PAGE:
Each measure’s responsiveness to intervention effects was examined by computing between-group treatment effect differences evaluated in two ways: (1) effect sizes, calculated as the difference between change score means of two independent groups divided by the pooled SD of baseline scores [70]; and (2) SRM, calculated as the difference between change score means of two independent groups divided by the SD of the pooled change score [71]. Given that MBSR trials included different control groups [50, 51], these between-group effect sizes were calculated for each trial separately. Effect sizes of 0.2, 0.5, and 0.8 represent small, moderate, and large change, respectively [72].

Four additional metrics were calculated for each FSI measure [43, 45]. First, we calculated 0.2 SD, 0.35 SD, and 0.5 SD for baseline FSI scores [73]. Second, we computed 1 SEM and 2 SEM for baseline FSI scores as lower and upper bounds of an MID. Third, we computed the difference in FSI score change from baseline to follow-up between the Better and Same SF-36 Vitality categories as a potential MID estimate. Fourth, we computed the coefficient of repeatability by multiplying 1.96 with the square root of 2 times SEM [47]. This metric is an estimate of the significance of individual change and is the minimal amount of change needed to be significant at p < 0.05 based on the reliable change index.

Area under the ROC curve (AUC) values were computed to estimate each FSI measure’s discriminative accuracy relative to the established cut-point for the SF-Vitality scale (≤ 45) at baseline. AUC values represent the probability of a measure correctly discriminating between survivors who had clinically significant fatigue and those who did not. An AUC value of 0.5 represents no ability to discriminate and 1.0 represents perfect discrimination.

To establish a preliminary cut-point for the FSI-3, AUC values and operating characteristics such as sensitivity (true positive rate), specificity (true negative rate), and Youden’s index (sensitivity + specificity  − 1) were examined. The ROC curve graphically represents the trade-off between sensitivity and specificity for the range of possible scores on the FSI-3 scale compared to the SF-Vitality criterion (≤ 45) at baseline. Given that the MBSR trials required elevated fatigue for eligibility, we only used the BEAT Cancer trial data to explore potential cut-points for the FSI-3.


Patient characteristics

Additional file 2: Table 1 shows participants’ baseline characteristics. In the MBSR trials [50, 51], participants’ mean age was 57 years, and most were female (86%), non-Hispanic White (71%), and diagnosed with breast cancer (82%). In the BEAT Cancer trial [53], all participants were female breast cancer survivors, with an average age of 54 years. The majority were non-Hispanic White (82%).

Descriptive psychometrics and interscale correlations

At baseline, all scale scores demonstrated good internal consistency reliability (αs = 0.74 to 0.95; Table 1). Within MBSR and BEAT Cancer trials, all FSI scales were strongly correlated at baseline. As expected, the SF-36 Vitality scale (for which a lower score represents worse fatigue) was negatively correlated with all FSI scales. A correlation ≥ 0.3 is one criterion that can used to support the use of an anchor [39, 40], a threshold clearly met by the SF-36 Vitality scale for which baseline correlations with the FSI scales ranged from − 0.44 to − 0.79 (correlations are negative because worse fatigue is represented by higher scores on the FSI scales vs. lower scores on the SF-36 Vitality scale). Additionally, change in FSI scores from baseline to follow-up showed moderate correlations with change in SF-36 Vitality scores (Additional file 3: Table 2).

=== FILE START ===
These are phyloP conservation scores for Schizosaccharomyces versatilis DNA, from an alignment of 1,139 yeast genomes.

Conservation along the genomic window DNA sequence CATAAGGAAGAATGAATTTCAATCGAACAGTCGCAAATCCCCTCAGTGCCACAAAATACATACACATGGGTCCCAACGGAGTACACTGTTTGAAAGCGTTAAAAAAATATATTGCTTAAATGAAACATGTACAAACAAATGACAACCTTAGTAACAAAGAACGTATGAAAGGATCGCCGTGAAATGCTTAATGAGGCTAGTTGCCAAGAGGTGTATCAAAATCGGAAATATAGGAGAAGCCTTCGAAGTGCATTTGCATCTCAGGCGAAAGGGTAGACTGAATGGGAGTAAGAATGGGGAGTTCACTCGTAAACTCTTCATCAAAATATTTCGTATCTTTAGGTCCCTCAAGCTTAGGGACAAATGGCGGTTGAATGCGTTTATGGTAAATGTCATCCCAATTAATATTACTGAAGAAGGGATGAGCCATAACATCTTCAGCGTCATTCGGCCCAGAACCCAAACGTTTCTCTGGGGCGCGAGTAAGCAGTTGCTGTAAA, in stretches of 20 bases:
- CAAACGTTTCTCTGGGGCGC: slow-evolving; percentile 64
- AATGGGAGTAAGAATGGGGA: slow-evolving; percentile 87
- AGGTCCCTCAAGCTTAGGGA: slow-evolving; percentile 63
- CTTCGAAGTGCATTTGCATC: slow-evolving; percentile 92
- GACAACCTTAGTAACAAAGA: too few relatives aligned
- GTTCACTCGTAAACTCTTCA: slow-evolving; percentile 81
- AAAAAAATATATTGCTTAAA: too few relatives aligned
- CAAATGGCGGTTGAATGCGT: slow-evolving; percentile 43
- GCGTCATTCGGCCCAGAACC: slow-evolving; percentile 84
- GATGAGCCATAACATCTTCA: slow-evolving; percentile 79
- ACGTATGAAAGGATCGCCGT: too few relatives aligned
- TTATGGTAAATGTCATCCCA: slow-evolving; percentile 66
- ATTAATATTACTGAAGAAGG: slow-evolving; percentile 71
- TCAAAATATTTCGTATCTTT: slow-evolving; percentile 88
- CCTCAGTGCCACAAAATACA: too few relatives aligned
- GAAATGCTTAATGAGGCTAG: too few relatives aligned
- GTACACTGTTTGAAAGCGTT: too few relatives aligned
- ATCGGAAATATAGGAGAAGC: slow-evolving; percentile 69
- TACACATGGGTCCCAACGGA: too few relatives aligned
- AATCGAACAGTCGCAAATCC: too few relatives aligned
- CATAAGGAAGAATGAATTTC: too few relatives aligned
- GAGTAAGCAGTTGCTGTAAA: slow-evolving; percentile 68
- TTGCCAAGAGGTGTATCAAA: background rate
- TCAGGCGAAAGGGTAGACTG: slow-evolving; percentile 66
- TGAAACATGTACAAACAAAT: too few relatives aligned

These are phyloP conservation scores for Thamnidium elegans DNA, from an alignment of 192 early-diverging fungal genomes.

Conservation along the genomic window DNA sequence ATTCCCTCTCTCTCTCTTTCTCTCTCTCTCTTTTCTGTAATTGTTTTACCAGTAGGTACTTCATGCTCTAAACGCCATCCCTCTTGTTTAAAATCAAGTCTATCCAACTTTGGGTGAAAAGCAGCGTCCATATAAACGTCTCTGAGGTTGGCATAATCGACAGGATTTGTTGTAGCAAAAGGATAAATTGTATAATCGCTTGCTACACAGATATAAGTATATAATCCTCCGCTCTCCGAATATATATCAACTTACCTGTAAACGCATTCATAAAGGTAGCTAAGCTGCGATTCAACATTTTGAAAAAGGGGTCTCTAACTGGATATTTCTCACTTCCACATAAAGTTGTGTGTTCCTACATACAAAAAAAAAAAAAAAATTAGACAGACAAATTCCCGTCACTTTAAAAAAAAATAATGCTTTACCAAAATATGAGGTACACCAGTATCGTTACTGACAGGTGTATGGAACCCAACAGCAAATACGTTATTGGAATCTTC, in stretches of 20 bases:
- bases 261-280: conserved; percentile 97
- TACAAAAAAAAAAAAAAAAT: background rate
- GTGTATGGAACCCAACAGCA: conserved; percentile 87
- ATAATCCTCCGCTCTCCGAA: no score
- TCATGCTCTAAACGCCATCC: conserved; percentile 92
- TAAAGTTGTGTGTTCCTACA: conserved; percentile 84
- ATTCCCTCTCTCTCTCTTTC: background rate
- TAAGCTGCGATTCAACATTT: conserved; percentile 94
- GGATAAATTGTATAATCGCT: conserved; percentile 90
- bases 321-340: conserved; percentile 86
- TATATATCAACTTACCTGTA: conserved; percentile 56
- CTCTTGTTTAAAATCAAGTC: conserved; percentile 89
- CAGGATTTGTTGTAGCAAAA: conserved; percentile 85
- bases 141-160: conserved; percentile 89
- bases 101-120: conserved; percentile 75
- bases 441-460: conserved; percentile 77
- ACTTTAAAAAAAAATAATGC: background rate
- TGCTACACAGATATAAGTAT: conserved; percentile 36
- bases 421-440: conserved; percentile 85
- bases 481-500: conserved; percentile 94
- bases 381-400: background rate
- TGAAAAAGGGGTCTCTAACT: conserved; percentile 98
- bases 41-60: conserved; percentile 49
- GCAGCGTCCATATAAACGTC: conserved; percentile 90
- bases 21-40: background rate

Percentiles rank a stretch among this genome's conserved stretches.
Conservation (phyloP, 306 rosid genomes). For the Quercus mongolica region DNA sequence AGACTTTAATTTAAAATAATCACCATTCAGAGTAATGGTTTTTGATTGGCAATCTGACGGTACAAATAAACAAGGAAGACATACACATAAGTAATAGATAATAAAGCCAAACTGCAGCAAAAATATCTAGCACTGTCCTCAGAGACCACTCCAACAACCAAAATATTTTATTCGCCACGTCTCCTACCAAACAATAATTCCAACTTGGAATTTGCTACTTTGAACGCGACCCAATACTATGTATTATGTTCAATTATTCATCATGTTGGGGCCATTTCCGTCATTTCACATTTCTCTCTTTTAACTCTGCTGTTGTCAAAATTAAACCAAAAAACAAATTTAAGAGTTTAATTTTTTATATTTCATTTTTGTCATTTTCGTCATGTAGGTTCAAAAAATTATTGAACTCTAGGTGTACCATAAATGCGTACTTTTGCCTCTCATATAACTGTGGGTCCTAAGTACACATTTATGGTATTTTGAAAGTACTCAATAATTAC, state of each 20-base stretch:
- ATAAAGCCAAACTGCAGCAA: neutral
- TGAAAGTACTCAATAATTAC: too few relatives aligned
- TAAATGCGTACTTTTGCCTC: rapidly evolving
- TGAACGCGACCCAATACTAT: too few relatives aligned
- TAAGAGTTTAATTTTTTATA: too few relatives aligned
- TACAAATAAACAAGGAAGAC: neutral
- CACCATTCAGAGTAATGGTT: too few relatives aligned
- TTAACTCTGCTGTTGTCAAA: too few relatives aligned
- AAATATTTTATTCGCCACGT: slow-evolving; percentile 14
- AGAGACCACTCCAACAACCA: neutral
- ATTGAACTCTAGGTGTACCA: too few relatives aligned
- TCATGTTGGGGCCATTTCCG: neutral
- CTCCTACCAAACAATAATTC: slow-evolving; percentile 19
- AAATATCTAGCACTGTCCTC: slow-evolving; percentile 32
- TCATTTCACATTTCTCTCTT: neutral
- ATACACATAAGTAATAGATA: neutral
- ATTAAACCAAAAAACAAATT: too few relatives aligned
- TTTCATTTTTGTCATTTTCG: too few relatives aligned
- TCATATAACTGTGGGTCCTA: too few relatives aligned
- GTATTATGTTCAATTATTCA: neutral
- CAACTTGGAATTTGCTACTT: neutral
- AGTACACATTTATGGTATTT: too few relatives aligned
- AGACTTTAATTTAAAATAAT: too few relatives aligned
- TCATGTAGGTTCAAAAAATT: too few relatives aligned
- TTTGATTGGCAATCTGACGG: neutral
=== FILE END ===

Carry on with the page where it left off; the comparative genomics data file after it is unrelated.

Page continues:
Table 1 Descriptive psychometrics and correlations among the fatigue scales at baseline

Responsiveness to change: standardized response means (SRMs)

Table 2 shows the change in FSI scores between baseline and follow-up (i.e., 2 months post-baseline in the MBSR trials and 3 months post-baseline in the BEAT Cancer trial) for each group (i.e., Worse, Same, or Better SF-36 Vitality scores). The p values denote the statistical significance of the change between the reference (i.e., Same) and other (i.e., Worse, Better) groups. Within trials, SRMs for fatigue measures yielded generally comparable results for each group. For the BEAT Cancer trial, all FSI measures significantly differentiated the Worse and Better groups from the Same group (SRMs: 0.69 to 0.95 and − 0.78 to − 0.96, respectively). For the MBSR trials, all FSI measures significantly differentiated the Better group from the Same group (SRMs:  − 0.88 to − 1.13). However, the measures did not significantly discriminate the Worse group from the Same group. Whereas all point estimates were negative (SRMs: − 0.24 to − 0.47), the confidence intervals included zero. Empirical cumulative distribution function plots showed that differentiation between groups (i.e., Better, Same, Worse) was better in the BEAT Cancer trial compared to the MBSR trials (Additional file 1: Figs. 1 and 2). Differentiation of the four versions of the FSI scales was similar within each trial.

Table 2 Change scores and standardized response means for fatigue measures

Responsiveness to intervention: between-group effect sizes